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This morning I gave a presentation on the blog media trends of Korea, in front of a dozen executives from major French media companies. I could easily recognize their company names - Le Figaro, Le Monde, Marie Claire, etc.

They were particularly impressed by some of the points I mentioned:
  • The #1 movie blog in Korea has a higher traffic than the #1 traditional movie website's
  • The combined traffic to our federation of blogs (comprising of about 75 A-list bloggers) surpasses that of a well-known newspaper website
  • A Korean blogger, who used to be a simple housewife just a few years ago, is now so famous that Austrailian government turned to her to officially promote Austrailian beef in Korea
  • Last year, our company could invite presidential candidates with only 50 bloggers - In the past, could we imagine a presidential candidate spending ever-valuable two hours with only 50 people? These days, bloggers are media company CEOs and nobody treats them lightly.
Thanks again to my good old friend Benjamin for organizing this.
TAG Blog, France

LG launches a corporate blog for digital TVs

Web 2.0 | 2007/11/26 22:36 | Web 2.0 Asia
LG Electronics recently launched a blog dedicated for its HDTV product line. In Korea, LG uses the "X-Canvas" sub-brand for high-end HDTVs and the blog is accordingly called the "X-Canvas TV Blog".

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A quick look at the recent entries include: "Introduction to Time Machine Feature" (a product feature of X-Canvas TV that records live TV broadcasting to hard disk for later playback), "X-Canvas takes the world", "X-Canvas TV commercial", "Tips on using HDMI slot", etc.

Just like the Kia Buzz blog introduced here a few months ago, LG X-Canvas blog tries to send marketing messages using a more human voice.

Man, who would have thought digital TVs will get their own blogs? So what comes next, a blog for lipsticks?
TAG Blog, LG, X-Canvas
A presidential election is certainly a boon for the media industry, in any countries. Elections also often serve as a launch pad for the "new media" - a good example is Ohmynews, which rose to the fame helped by the '02 presidential campaign.

That's why many new media companies in Korea, often called the "UCC (User-created Content) companies", are eyeing squarely for the upcoming presidential election. One such example is the recent "Meet the Bloggers" where a presidential candidate, Mr Kuk-hyun Moon, had an open conversation with 50+ bloggers. (Note: the event was run by our company.)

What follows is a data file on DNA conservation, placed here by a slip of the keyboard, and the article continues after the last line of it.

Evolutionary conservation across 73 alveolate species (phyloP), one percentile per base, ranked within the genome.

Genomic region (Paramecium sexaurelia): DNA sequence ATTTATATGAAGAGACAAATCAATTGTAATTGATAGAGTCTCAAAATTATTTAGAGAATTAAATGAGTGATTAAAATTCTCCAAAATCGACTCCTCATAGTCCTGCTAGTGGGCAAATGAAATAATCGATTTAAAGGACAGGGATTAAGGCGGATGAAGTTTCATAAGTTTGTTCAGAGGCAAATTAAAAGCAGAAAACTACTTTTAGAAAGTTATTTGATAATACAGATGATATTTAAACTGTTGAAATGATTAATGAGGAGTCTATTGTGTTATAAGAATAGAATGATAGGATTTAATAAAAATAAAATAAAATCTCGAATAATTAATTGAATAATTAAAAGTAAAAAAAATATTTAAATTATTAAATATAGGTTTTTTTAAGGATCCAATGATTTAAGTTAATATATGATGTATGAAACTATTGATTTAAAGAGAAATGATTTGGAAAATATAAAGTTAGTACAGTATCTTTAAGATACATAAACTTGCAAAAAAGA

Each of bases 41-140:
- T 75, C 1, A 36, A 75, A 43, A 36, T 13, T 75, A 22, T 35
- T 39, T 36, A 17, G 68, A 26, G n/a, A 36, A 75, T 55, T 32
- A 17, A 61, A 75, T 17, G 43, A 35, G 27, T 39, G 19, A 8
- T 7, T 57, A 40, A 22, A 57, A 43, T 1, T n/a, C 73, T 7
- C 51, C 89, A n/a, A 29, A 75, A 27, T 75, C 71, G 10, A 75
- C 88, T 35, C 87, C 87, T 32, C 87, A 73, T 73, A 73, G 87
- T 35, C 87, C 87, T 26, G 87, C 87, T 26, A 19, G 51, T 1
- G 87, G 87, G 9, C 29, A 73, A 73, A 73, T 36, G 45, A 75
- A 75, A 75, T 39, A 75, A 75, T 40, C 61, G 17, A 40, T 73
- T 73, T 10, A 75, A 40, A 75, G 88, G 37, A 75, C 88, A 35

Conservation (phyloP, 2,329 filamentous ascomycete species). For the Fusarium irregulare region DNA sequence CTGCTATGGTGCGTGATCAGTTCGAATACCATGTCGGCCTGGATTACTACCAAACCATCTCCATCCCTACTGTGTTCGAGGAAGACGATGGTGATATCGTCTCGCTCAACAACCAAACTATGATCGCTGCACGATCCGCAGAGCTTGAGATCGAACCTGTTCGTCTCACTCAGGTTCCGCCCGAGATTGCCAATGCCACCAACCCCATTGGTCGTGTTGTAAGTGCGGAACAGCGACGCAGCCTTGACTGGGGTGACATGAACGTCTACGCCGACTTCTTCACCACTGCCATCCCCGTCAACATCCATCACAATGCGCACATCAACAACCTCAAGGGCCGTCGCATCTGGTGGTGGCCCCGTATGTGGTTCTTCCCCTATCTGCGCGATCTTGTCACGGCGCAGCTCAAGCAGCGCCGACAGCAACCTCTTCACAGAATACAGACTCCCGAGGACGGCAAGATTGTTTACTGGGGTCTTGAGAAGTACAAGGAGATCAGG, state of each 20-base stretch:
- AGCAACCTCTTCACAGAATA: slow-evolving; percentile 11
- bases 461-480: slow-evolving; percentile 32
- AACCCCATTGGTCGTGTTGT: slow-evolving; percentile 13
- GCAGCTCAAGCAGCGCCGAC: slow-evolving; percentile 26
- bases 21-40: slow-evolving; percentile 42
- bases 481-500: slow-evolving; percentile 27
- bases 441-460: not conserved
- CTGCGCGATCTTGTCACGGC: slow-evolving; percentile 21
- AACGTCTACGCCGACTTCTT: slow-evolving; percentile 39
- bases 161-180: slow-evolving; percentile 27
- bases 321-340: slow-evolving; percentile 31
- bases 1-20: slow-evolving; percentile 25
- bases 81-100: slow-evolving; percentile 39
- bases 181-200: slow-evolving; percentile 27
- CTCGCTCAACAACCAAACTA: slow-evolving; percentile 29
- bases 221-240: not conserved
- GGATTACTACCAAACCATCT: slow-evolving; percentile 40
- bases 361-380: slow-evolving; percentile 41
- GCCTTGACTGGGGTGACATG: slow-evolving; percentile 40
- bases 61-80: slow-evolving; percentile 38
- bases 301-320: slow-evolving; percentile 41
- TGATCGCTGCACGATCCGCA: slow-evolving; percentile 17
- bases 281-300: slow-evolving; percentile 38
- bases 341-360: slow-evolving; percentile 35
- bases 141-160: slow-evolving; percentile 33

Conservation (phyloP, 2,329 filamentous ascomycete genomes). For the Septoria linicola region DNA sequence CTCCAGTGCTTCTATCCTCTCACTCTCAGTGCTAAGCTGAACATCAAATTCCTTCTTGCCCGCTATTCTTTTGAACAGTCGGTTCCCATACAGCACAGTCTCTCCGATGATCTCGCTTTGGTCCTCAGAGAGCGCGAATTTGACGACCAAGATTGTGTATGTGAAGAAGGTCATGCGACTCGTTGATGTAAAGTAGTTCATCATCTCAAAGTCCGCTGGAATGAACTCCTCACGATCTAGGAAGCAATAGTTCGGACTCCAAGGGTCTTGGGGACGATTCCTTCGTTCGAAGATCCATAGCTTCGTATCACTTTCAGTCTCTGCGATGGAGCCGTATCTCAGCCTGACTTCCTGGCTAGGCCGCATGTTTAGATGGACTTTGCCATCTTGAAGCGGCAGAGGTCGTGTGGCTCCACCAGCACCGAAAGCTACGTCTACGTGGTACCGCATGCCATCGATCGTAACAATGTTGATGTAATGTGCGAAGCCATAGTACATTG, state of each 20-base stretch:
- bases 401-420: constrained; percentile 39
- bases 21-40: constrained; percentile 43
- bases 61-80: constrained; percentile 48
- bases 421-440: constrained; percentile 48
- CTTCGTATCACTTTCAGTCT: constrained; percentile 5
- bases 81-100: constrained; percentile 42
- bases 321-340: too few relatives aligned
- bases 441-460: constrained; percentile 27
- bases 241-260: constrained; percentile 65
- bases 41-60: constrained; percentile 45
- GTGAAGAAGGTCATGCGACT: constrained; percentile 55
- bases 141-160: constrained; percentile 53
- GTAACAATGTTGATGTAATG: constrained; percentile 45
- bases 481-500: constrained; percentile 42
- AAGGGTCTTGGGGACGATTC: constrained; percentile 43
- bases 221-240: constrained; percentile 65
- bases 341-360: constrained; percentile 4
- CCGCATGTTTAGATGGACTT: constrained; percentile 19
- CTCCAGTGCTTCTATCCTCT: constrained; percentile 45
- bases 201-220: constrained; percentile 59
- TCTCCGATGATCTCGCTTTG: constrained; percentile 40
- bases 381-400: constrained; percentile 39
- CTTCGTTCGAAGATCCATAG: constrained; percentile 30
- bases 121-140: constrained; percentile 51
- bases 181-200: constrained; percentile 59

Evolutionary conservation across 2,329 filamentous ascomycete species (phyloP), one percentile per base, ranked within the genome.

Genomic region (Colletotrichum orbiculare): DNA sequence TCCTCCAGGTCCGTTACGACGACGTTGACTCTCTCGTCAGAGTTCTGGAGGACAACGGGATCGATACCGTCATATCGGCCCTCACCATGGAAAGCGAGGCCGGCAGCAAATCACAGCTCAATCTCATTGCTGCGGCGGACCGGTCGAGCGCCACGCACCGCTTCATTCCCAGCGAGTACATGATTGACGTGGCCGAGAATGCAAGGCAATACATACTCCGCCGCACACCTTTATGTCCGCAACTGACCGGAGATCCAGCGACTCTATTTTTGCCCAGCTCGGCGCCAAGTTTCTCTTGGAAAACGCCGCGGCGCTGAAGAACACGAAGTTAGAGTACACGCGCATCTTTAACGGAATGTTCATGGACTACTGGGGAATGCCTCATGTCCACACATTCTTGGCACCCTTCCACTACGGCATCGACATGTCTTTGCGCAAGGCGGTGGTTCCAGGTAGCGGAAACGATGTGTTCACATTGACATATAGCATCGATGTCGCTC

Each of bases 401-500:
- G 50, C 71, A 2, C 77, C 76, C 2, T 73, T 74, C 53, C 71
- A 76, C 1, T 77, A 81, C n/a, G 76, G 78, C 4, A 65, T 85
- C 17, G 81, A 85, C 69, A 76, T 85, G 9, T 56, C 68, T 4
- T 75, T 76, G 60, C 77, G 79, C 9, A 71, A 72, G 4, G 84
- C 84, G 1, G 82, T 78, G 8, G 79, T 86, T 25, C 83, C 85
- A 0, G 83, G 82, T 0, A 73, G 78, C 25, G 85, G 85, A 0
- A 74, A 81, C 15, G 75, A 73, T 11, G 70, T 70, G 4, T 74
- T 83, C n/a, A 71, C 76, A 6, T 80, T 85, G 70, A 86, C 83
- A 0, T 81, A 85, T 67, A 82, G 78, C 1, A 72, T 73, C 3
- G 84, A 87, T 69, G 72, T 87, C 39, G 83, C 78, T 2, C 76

The whole event was televised real-time via Gom TV, a leading online video service. According to Gom TV, Meet the Bloggers was the first non-entertainment program that made to the top 10 most popular programs list. It will be interesting to see which UCC companies will capitalize on the upcoming national election most successfully.

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I and Mr Moon, a Korean presidential candidate

(Photo in courtesy of Bklove)
TAG Blog, media

Kia Buzz - the latest addition to a corporate PR blog

Web 2.0 | 2007/09/12 00:22 | Web 2.0 Asia
(Via Junycap) Kia Motors launched an official blog called "Kia Buzz", apparently in partnership with the famous PR firm Edelman.

Here's a quote from the blog:

Kia BUZZ is Kia’s official blog for sharing information on Kia vehicles, news, information and opinions.  Kia BUZZ is written by a wide range of Kia experts and management from across the organization to help bring Kia closer to its customers, industry opinion leaders and car enthusiasts.

For those who aren't familiar with the car brand, Kia is a sister company of Hyundai, Korea's largest and world's top 10 car company.

Kia tries to distinguish itself from its older sibling by putting on a more younger and sportier image. That could be a reason why Kia is launching this blog marketing initiative before Hyundai did. But frankly, most of the times, it's pretty darn difficult to separate Kias from Hyundais, because they share many parts.

The blog is actually surprisingly good. For starters, the CEO himself wrote a post. Assuming from the lack of ponytail, Mr Chung isn't exactly Jonathan Schwartz, and I'm thinking it was probably his secretary rather than Mr Chung himself who wrote this post. But the fact that there's a post from the Big Man himself adds a lot of credibility to this blog and sends out the message that Kia is pretty serious with its blog.  

It looks that various Kia insiders from around the world will pick up the slack and chime in with a post or two. And the real-life stories from Kia men could perhaps be the most powerful and resourceful marketing messages. For example, the post written by Michael Choo, International PR manager, made me actually want to buy the Pro_Ceed.

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The site however tries to preload video clips, which can make the site look frozen while the videos get loaded. But that's the problem from the video hosting company not Kia's.